But there is something else that we owe you. As Americans, we have a responsibility to learn from your service. I’m thinking of an example — Lieutenant Alvin Shell, who was based here at Fort Bragg. A few years ago, on a supply route outside Baghdad, he and his team were engulfed by flames from an RPG attack. Covered with gasoline, he ran into the fire to help his fellow soldiers, and then led them two miles back to Camp Victory where he finally collapsed, covered with burns. When they told him he was a hero, Alvin disagreed. “I’m not a hero,” he said. “A hero is a sandwich.” (Laughter.) “I’m a paratrooper.”

Audience: Hooah!

Obama: We could do well to learn from Alvin. This country needs to learn from you. Folks in Washington need to learn from you.

Audience: Hooah!

To be clear, the bravery and humility of Lieutenant Shell are not in question. In the immediate context of the attack, his actions were indeed heroic. But what exactly is the lesson that “folks in Washington” need to learn from this episode?

The lesson does not seem to be that it is wrong to invade other people’s countries under false pretenses and put U.S. soldiers in harm’s way, nor that war should be undertaken only as a last resort. After the affirming “Hooah!” Obama draws out the lesson:

Policymakers and historians will continue to analyze the strategic lessons of Iraq — that’s important to do. Our commanders will incorporate the hard-won lessons into future military campaigns — that’s important to do. But the most important lesson that we can take from you is not about military strategy — it’s a lesson about our national character. For all of the challenges that our nation faces, you remind us that there is nothing we Americans can’t do when we stick together.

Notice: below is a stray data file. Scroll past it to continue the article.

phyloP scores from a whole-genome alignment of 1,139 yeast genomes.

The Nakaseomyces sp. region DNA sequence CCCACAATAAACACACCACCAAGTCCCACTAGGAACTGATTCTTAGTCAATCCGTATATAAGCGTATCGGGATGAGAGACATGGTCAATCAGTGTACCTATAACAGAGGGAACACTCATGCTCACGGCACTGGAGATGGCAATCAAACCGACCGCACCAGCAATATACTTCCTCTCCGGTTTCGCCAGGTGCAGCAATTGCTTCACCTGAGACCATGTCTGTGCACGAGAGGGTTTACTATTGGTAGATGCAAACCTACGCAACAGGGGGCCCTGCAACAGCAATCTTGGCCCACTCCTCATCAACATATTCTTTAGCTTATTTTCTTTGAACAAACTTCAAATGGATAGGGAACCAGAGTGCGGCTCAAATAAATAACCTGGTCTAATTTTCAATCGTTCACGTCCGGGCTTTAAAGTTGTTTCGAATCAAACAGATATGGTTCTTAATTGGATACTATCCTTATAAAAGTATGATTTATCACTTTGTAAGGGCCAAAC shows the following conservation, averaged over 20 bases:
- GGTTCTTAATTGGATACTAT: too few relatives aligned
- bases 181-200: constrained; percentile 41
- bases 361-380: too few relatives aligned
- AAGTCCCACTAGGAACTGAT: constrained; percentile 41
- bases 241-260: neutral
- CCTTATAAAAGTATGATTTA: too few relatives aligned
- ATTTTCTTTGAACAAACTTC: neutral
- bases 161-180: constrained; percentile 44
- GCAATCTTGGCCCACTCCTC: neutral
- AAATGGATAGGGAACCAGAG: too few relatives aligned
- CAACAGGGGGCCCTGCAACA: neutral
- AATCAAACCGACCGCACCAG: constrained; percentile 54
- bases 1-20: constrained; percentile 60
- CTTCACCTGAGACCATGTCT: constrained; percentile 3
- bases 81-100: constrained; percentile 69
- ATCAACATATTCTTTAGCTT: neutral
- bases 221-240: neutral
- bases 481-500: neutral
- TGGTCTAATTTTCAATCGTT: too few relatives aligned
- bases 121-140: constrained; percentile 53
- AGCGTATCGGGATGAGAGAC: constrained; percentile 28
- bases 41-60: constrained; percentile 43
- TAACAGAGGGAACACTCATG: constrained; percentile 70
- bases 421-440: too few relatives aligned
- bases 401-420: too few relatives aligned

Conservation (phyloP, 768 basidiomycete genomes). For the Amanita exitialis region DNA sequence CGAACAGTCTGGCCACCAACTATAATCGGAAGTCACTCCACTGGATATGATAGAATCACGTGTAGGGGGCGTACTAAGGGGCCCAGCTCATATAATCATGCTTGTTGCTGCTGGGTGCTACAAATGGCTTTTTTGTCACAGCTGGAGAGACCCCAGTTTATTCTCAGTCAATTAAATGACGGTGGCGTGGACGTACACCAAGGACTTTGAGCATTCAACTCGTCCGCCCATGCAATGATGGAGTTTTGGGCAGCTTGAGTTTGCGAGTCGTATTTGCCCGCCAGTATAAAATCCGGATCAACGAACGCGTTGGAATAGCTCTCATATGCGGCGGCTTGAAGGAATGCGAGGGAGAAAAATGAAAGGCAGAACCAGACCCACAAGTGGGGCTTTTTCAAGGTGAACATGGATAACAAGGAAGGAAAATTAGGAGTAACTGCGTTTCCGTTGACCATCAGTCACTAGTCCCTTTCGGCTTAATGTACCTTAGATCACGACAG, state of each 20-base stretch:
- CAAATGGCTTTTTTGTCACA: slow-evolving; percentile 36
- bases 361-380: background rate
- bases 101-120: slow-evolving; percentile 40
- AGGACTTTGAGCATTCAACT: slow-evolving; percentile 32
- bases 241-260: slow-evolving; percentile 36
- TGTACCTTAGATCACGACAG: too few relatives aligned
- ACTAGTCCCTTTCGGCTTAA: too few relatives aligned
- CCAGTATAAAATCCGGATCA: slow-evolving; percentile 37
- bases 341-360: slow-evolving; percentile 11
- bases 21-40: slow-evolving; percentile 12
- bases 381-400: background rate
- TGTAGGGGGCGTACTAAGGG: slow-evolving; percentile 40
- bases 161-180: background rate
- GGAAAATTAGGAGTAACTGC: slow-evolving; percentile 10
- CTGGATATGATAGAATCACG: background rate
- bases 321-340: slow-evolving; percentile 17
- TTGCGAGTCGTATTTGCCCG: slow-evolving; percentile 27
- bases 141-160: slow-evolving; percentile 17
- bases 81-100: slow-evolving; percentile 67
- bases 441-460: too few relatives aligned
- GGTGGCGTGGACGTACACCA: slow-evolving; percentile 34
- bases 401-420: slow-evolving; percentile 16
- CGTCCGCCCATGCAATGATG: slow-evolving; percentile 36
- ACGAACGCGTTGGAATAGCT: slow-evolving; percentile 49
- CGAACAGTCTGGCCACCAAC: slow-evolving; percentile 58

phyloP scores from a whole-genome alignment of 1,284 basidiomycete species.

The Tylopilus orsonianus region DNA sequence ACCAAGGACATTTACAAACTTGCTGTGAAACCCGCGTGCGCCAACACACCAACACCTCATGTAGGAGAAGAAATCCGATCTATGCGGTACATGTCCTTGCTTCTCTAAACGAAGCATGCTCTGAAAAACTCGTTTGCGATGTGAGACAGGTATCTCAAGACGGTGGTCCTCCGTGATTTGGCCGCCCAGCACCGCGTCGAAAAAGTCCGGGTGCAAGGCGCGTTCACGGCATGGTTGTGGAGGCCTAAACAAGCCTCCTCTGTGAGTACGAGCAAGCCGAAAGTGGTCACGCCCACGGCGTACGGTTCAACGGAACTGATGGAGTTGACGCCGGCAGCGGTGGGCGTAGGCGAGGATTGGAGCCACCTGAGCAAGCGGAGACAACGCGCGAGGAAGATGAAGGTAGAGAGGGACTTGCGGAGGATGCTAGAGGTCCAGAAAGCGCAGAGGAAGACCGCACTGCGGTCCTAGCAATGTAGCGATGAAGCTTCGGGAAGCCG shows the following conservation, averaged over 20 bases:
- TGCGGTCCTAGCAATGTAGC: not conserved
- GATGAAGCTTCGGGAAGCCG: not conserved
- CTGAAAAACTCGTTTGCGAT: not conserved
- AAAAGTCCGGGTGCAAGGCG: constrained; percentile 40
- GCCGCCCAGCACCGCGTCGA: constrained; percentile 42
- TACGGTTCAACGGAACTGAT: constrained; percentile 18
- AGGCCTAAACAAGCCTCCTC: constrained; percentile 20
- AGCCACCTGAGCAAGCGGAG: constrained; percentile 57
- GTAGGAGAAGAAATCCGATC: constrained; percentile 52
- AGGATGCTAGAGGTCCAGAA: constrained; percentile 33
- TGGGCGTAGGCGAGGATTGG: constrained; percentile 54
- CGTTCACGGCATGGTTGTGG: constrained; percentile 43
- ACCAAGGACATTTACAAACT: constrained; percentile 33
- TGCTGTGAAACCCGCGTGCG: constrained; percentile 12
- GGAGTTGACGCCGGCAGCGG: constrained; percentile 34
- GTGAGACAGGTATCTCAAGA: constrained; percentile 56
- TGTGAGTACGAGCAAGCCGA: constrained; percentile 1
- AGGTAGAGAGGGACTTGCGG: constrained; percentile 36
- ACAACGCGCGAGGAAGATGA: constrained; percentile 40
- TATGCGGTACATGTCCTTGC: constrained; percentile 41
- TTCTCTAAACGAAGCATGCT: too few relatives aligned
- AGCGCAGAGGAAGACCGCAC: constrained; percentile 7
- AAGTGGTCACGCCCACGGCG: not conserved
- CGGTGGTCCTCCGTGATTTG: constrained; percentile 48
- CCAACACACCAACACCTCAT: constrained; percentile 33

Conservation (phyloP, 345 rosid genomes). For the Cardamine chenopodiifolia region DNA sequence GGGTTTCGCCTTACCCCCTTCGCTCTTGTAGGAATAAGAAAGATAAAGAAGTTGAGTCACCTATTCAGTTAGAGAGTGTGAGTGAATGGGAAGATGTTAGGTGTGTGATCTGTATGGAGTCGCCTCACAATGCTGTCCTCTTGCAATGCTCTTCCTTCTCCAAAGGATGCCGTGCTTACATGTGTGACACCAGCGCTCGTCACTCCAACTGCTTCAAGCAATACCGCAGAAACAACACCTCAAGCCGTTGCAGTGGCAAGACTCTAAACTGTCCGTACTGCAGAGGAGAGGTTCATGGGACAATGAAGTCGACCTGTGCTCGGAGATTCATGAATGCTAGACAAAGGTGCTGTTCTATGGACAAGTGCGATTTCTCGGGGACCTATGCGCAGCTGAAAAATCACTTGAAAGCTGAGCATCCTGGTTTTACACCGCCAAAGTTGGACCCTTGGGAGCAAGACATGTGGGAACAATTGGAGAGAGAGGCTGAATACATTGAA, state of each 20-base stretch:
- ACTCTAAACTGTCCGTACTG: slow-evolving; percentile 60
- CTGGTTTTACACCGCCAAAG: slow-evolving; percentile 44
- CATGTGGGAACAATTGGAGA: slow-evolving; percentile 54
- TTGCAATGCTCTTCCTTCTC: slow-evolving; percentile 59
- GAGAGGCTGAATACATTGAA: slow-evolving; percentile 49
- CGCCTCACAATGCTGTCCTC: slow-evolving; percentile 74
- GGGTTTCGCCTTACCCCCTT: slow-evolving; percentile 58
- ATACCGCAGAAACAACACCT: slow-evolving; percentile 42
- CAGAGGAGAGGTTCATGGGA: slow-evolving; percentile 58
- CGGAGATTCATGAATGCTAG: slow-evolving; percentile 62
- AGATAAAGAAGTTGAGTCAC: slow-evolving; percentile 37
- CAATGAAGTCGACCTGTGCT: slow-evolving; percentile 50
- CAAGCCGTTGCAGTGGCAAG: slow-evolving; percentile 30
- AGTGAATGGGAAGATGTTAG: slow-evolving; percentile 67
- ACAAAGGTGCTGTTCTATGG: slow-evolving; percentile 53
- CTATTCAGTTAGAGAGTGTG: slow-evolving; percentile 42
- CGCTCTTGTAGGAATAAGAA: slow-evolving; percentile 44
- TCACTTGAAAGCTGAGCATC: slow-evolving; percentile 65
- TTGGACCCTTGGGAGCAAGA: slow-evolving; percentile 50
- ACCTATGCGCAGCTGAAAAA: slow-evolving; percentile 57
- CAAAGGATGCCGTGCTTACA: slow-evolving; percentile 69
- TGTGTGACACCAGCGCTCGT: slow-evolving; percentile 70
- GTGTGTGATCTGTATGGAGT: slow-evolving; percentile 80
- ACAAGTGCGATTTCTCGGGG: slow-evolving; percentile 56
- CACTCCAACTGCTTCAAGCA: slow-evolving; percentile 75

The lesson, it seems, is that we can continue to get away with this kind of thing — invading and occupying other countries, and perhaps doing so more effectively — if we stick together and embrace the can-do spirit of Americanism.

There is of course another lesson about national character that can be inferred from the behavior of the U.S. vis-à-vis Iraq. A neutral observer might suppose that Americans are a people who feel entitled to exert control over the affairs of other people; who are willing to kill and injure a great many people as they try to exert control; who feel no remorse for the damage they cause to those whom they are trying to control; who cannot honestly assess the consequences of their actions; and who chronically fail to learn from their mistakes.

In the case of U.S. military intervention, learning from mistakes is hard because those who make the mistakes do not bear the costs. It is thus important that others be induced to bear those costs. Obama’s speech performs precisely this function. After telling the troops that they — the “9/11 Generation,” as he identifies them — have earned their place in history, he goes on to say:

Because of you — because you have sacrificed so much for a people that you had never met, Iraqis have a chance to forge their own destiny. That’s part of what makes us special as Americans. Unlike the old empires, we don’t make these sacrifices for territory or for resources. We do it because it’s right. There can be no fuller expression of America’s support for self-determination than our leaving Iraq to its people. That says something about who we are.